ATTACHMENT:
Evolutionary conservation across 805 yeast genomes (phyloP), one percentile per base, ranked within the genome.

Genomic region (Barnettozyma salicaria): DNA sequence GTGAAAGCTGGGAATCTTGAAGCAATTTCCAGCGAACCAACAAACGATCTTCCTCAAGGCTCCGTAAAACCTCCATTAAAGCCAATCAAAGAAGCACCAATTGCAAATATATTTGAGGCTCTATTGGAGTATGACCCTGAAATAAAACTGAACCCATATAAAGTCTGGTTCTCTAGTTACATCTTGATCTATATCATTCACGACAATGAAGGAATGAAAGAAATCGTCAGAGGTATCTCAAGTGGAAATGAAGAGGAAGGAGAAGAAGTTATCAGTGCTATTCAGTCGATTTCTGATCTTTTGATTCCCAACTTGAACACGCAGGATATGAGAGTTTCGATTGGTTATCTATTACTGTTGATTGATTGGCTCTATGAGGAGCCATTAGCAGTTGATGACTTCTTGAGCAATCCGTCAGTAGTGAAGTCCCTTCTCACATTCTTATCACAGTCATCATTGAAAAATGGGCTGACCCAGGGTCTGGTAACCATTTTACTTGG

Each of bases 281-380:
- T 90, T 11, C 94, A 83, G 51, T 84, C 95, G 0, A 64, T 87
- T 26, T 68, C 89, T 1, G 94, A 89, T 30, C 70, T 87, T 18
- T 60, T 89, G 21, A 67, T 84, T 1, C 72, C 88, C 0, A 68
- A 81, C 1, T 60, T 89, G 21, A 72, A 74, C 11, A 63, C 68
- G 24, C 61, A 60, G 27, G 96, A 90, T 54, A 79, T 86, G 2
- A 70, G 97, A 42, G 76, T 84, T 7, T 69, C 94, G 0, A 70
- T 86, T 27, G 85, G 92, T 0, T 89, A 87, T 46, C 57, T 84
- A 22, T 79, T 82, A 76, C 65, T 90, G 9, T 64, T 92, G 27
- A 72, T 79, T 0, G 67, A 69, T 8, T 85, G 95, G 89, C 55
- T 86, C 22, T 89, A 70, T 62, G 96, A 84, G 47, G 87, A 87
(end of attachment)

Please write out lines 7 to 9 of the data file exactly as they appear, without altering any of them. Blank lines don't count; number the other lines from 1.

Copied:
- A 81, C 1, T 60, T 89, G 21, A 72, A 74, C 11, A 63, C 68
- G 24, C 61, A 60, G 27, G 96, A 90, T 54, A 79, T 86, G 2
- A 70, G 97, A 42, G 76, T 84, T 7, T 69, C 94, G 0, A 70